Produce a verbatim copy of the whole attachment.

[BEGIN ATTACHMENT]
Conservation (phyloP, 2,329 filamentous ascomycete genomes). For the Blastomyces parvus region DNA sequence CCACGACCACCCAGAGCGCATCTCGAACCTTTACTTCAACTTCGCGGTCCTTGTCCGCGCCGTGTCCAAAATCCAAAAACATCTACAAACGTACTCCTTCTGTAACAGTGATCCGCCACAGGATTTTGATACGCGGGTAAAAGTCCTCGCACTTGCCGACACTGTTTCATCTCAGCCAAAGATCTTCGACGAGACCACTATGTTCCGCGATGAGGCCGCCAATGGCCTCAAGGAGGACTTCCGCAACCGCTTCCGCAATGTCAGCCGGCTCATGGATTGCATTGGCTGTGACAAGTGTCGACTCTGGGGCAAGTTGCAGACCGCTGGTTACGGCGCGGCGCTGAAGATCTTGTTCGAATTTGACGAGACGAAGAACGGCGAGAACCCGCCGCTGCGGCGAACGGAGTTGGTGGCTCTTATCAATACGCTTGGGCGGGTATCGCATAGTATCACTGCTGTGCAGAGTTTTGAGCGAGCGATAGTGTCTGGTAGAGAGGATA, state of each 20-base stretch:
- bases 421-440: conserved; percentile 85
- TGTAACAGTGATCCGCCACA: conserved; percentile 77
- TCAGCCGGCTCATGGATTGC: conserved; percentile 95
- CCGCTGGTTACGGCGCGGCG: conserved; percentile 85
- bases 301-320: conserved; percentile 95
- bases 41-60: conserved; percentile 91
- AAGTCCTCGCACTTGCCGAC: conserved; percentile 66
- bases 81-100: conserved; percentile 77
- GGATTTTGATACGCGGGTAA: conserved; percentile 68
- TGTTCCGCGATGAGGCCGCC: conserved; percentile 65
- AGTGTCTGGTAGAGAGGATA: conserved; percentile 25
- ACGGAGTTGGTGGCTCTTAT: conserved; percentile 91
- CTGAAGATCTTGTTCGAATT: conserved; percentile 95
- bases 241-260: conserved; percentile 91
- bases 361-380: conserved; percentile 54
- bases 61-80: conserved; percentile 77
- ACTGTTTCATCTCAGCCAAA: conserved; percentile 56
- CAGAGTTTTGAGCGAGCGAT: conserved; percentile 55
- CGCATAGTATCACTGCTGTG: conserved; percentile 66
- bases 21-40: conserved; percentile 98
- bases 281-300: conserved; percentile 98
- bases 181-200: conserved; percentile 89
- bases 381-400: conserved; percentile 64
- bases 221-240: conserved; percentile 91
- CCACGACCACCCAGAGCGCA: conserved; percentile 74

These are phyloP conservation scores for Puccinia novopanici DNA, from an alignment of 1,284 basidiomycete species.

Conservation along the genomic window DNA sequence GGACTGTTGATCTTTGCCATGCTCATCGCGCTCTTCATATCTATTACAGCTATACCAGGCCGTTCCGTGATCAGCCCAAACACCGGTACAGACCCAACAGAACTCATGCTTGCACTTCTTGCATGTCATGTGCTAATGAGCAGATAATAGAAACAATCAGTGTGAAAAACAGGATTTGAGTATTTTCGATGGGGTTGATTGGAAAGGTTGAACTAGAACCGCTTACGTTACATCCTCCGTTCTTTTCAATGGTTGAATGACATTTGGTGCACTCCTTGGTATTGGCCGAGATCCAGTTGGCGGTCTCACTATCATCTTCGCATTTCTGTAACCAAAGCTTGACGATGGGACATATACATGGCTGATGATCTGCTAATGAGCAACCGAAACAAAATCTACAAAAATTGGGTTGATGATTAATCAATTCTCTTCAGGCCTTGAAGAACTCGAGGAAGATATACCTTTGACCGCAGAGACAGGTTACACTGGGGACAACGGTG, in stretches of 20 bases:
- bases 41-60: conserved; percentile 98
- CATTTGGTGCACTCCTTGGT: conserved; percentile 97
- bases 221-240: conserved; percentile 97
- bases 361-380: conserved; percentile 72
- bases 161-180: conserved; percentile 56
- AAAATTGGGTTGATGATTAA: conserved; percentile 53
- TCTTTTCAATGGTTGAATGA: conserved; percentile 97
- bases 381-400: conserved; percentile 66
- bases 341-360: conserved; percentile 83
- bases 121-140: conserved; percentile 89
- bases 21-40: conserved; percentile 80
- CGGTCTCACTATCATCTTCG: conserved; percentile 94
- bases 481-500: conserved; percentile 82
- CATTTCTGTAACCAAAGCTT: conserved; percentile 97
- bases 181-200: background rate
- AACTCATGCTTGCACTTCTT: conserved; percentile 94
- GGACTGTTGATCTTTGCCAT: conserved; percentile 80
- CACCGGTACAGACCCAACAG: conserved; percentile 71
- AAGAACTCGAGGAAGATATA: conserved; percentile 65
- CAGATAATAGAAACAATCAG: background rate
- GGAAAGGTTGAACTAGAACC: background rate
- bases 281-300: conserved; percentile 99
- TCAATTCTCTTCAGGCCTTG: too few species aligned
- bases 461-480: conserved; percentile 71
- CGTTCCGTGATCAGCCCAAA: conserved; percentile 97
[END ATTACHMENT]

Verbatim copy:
Conservation (phyloP, 2,329 filamentous ascomycete genomes). For the Blastomyces parvus region DNA sequence CCACGACCACCCAGAGCGCATCTCGAACCTTTACTTCAACTTCGCGGTCCTTGTCCGCGCCGTGTCCAAAATCCAAAAACATCTACAAACGTACTCCTTCTGTAACAGTGATCCGCCACAGGATTTTGATACGCGGGTAAAAGTCCTCGCACTTGCCGACACTGTTTCATCTCAGCCAAAGATCTTCGACGAGACCACTATGTTCCGCGATGAGGCCGCCAATGGCCTCAAGGAGGACTTCCGCAACCGCTTCCGCAATGTCAGCCGGCTCATGGATTGCATTGGCTGTGACAAGTGTCGACTCTGGGGCAAGTTGCAGACCGCTGGTTACGGCGCGGCGCTGAAGATCTTGTTCGAATTTGACGAGACGAAGAACGGCGAGAACCCGCCGCTGCGGCGAACGGAGTTGGTGGCTCTTATCAATACGCTTGGGCGGGTATCGCATAGTATCACTGCTGTGCAGAGTTTTGAGCGAGCGATAGTGTCTGGTAGAGAGGATA, state of each 20-base stretch:
- bases 421-440: conserved; percentile 85
- TGTAACAGTGATCCGCCACA: conserved; percentile 77
- TCAGCCGGCTCATGGATTGC: conserved; percentile 95
- CCGCTGGTTACGGCGCGGCG: conserved; percentile 85
- bases 301-320: conserved; percentile 95
- bases 41-60: conserved; percentile 91
- AAGTCCTCGCACTTGCCGAC: conserved; percentile 66
- bases 81-100: conserved; percentile 77
- GGATTTTGATACGCGGGTAA: conserved; percentile 68
- TGTTCCGCGATGAGGCCGCC: conserved; percentile 65
- AGTGTCTGGTAGAGAGGATA: conserved; percentile 25
- ACGGAGTTGGTGGCTCTTAT: conserved; percentile 91
- CTGAAGATCTTGTTCGAATT: conserved; percentile 95
- bases 241-260: conserved; percentile 91
- bases 361-380: conserved; percentile 54
- bases 61-80: conserved; percentile 77
- ACTGTTTCATCTCAGCCAAA: conserved; percentile 56
- CAGAGTTTTGAGCGAGCGAT: conserved; percentile 55
- CGCATAGTATCACTGCTGTG: conserved; percentile 66
- bases 21-40: conserved; percentile 98
- bases 281-300: conserved; percentile 98
- bases 181-200: conserved; percentile 89
- bases 381-400: conserved; percentile 64
- bases 221-240: conserved; percentile 91
- CCACGACCACCCAGAGCGCA: conserved; percentile 74

These are phyloP conservation scores for Puccinia novopanici DNA, from an alignment of 1,284 basidiomycete species.

Conservation along the genomic window DNA sequence GGACTGTTGATCTTTGCCATGCTCATCGCGCTCTTCATATCTATTACAGCTATACCAGGCCGTTCCGTGATCAGCCCAAACACCGGTACAGACCCAACAGAACTCATGCTTGCACTTCTTGCATGTCATGTGCTAATGAGCAGATAATAGAAACAATCAGTGTGAAAAACAGGATTTGAGTATTTTCGATGGGGTTGATTGGAAAGGTTGAACTAGAACCGCTTACGTTACATCCTCCGTTCTTTTCAATGGTTGAATGACATTTGGTGCACTCCTTGGTATTGGCCGAGATCCAGTTGGCGGTCTCACTATCATCTTCGCATTTCTGTAACCAAAGCTTGACGATGGGACATATACATGGCTGATGATCTGCTAATGAGCAACCGAAACAAAATCTACAAAAATTGGGTTGATGATTAATCAATTCTCTTCAGGCCTTGAAGAACTCGAGGAAGATATACCTTTGACCGCAGAGACAGGTTACACTGGGGACAACGGTG, in stretches of 20 bases:
- bases 41-60: conserved; percentile 98
- CATTTGGTGCACTCCTTGGT: conserved; percentile 97
- bases 221-240: conserved; percentile 97
- bases 361-380: conserved; percentile 72
- bases 161-180: conserved; percentile 56
- AAAATTGGGTTGATGATTAA: conserved; percentile 53
- TCTTTTCAATGGTTGAATGA: conserved; percentile 97
- bases 381-400: conserved; percentile 66
- bases 341-360: conserved; percentile 83
- bases 121-140: conserved; percentile 89
- bases 21-40: conserved; percentile 80
- CGGTCTCACTATCATCTTCG: conserved; percentile 94
- bases 481-500: conserved; percentile 82
- CATTTCTGTAACCAAAGCTT: conserved; percentile 97
- bases 181-200: background rate
- AACTCATGCTTGCACTTCTT: conserved; percentile 94
- GGACTGTTGATCTTTGCCAT: conserved; percentile 80
- CACCGGTACAGACCCAACAG: conserved; percentile 71
- AAGAACTCGAGGAAGATATA: conserved; percentile 65
- CAGATAATAGAAACAATCAG: background rate
- GGAAAGGTTGAACTAGAACC: background rate
- bases 281-300: conserved; percentile 99
- TCAATTCTCTTCAGGCCTTG: too few species aligned
- bases 461-480: conserved; percentile 71
- CGTTCCGTGATCAGCCCAAA: conserved; percentile 97